We’re spending a leisurely, fun winter day in Providence, Rhode Island.
This article covers our third stop of the day, Providence Perfume Company on Wickenden Street.
We’ve savored a delicious lunch at Pakorang on South Main Street, and enjoyed art at the RISD museum. After viewing art, the natural impulse is to make art. So let’s craft our own perfume.
We favor walking as the best way to see this city, even in winter. It allows us to see more and it keeps us fit. It’s a short 1/2 mile to our destination. Head south, turn left at the next street (Williams) and then right on Benefit–the street famous for its colonial architecture.
How is the crafting of perfume an art?
In an interview with Diane Ackerman, Sonia Grojsman, a professional nose from the International Fragrance and Flavors Inc. in New York, compares the process of perfume making to music. A perfumer draws on skills of tone, color and balance, as does a musical composer. A composer creates a symphony of sound; a perfumer creates a symphony of scent.
Can shopping be leisurely?
I’m an advocate of the slow life. Those of us who are committed to savoring instead of rushing are convinced that the benefits of slow living include better health, better relationships, and more freedom to enjoy life. Wickenden Street in Providence is a place to stroll, linger and browse, to intentionally do less in order to experience more. Providence Perfume Company has certainly found the fight neighborhood for its flagship store.
PPC founder/owner Charna Ethier, walking encyclopedia of all things perfume, (and recently nominated for the prestigious Rising Star Perfumer award!) will guide your journey into the scent-sational world of natural fragrance.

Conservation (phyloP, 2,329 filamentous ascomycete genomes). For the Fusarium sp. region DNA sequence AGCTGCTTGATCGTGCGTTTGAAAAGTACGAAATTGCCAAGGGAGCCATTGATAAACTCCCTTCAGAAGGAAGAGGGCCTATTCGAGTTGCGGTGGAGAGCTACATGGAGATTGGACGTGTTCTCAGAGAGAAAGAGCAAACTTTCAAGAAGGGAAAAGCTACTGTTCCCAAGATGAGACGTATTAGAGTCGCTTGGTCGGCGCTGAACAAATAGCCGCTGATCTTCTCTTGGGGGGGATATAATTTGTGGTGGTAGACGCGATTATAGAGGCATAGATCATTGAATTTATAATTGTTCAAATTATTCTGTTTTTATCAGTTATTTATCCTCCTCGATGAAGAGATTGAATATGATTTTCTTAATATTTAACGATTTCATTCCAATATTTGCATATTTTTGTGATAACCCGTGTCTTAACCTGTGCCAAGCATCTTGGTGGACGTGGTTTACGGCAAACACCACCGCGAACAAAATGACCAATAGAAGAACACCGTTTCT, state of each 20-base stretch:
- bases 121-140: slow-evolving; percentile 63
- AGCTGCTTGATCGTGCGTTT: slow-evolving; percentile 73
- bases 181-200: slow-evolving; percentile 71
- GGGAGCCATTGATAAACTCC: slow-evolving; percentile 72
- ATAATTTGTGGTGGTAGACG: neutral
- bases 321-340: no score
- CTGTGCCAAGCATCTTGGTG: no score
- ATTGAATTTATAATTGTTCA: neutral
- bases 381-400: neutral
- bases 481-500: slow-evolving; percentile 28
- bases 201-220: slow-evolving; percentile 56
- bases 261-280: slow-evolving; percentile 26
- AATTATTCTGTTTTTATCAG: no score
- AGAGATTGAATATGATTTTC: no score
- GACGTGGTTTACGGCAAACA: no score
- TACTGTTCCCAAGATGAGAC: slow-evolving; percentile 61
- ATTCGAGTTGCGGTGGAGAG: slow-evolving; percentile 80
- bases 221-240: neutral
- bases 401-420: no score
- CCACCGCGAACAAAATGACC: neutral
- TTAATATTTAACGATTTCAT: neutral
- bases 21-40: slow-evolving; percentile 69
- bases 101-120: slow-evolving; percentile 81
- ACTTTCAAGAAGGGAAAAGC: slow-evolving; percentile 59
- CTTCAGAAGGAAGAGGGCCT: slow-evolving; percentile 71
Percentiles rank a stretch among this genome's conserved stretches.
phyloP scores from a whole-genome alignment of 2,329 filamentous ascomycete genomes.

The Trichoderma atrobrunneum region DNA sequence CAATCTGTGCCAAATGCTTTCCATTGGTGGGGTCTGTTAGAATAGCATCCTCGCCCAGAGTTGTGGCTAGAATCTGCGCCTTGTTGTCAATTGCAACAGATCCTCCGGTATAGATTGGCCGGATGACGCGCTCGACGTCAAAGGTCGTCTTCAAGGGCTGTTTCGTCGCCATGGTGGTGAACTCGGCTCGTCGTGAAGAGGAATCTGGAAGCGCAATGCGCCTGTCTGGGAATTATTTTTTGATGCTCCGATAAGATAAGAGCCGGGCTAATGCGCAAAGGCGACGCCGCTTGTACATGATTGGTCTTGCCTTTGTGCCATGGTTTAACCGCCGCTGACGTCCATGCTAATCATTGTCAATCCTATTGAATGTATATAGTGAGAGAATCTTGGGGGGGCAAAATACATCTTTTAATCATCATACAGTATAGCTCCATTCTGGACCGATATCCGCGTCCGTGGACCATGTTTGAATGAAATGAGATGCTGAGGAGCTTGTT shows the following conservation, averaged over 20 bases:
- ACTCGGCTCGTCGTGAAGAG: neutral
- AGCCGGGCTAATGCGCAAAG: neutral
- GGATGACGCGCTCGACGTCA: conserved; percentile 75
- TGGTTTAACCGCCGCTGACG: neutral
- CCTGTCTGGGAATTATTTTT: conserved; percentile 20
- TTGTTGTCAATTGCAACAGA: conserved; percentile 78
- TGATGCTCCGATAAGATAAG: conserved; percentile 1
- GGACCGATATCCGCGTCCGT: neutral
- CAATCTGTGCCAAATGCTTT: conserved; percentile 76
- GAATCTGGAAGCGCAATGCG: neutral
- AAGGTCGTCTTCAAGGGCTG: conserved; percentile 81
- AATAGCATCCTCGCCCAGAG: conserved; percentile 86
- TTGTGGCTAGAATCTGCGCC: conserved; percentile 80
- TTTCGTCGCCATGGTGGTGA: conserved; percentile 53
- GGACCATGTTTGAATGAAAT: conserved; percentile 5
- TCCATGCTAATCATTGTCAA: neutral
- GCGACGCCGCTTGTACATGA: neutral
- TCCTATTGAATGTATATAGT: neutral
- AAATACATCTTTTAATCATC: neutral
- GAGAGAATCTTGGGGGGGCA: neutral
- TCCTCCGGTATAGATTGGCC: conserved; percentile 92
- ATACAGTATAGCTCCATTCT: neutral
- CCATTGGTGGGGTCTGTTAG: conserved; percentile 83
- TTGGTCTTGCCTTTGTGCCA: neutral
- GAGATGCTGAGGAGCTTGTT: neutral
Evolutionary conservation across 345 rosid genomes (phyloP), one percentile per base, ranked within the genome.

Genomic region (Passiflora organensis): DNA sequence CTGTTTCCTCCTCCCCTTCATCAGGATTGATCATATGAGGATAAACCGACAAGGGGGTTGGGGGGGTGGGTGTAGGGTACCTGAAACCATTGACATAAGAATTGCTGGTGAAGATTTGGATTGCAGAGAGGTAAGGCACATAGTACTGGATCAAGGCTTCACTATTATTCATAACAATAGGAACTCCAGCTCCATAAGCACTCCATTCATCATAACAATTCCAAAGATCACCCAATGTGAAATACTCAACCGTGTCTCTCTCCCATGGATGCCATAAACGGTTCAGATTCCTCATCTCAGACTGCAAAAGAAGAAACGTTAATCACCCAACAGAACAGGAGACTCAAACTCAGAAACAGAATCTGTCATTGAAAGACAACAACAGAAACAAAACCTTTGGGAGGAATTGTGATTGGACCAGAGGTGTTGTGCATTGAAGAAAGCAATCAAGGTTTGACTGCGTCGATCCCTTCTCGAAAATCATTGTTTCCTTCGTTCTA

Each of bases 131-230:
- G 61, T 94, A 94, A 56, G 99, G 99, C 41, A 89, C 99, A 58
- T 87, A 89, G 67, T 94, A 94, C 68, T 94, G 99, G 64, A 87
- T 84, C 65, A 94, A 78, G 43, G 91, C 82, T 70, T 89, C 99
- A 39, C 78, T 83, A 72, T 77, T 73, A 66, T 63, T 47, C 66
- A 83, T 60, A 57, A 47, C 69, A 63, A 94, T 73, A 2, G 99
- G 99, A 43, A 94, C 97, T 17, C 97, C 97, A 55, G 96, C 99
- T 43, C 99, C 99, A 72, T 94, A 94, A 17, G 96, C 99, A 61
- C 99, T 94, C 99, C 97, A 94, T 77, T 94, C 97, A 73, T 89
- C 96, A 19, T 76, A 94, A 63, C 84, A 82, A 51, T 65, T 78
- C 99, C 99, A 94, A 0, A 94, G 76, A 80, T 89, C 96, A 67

You can craft your own unique, all-natural scent at Providence Perfume Company:
You’ll receive a quick education in perfumery (similar to what you’d receive in a beginning wine class–an introduction to aesthetic appreciation and basic terminology). Your guide will help you create a fragrance in which the individual components blend together like pieces of a puzzle
- First you’ll select the base in which to mix your fragrances: 1–non-aromatic organic grain alcohol (advantage: easiest to work with); or — one of PPC’s trademark infused alcohol bases (advantage: expands the perfumers palette, creates a more complex fragrance and leaves the most intense trail of scent when you wear it); or 3–an oil base (advantage: lasts the longest, good for dry skin, subtle trail of scent is preferred by understated personality types and for professional/work environments).
- Then you’ll choose a perfume oil to serve as your base note scent from among the slowest evaporating oils such as vanilla, patchouli, sandalwood, and fir balsam.
- Add the heart note (or notes), perhaps lily, jasmine, rose or ylang ylang.
- Finish with a top note to add sparkle and effervescence: black pepper, rosewood, cardamom, bitter orange, or pink grapefruit.
- Record your formula so you can replicate and fine-tune it next time.
Even without my concerns for environmental and human health, I always choose natural perfumes over synthetic (and am absolutely thrilled that I now can buy mine locally).
A natural perfume is to synthetic perfume what a fine wine is to soda pop.
People like me who are into food and wine will immediately notice the differences. Synthetic perfumes smell like department stores. You get industrially-produced blasts of artificial petrochemicals. A natural perfume smells like what the ingredient-name says it is. Sniffing the extracted essence of actual woods, resins, and plants from the Caribbean, Africa, India, Europe, Polynesia, your nose takes you on a scent-sational trip around the world.
I love, love, love what you’re doing at Providence Perfume Company, Charna Ethier!
If you can’t make it to Providence to shop, visit the Providence Perfume Company online store and treat your nose to some amazing perfume samples. After trying natural perfume, you might wonder why you ever thought non-natural fragrances smelled good.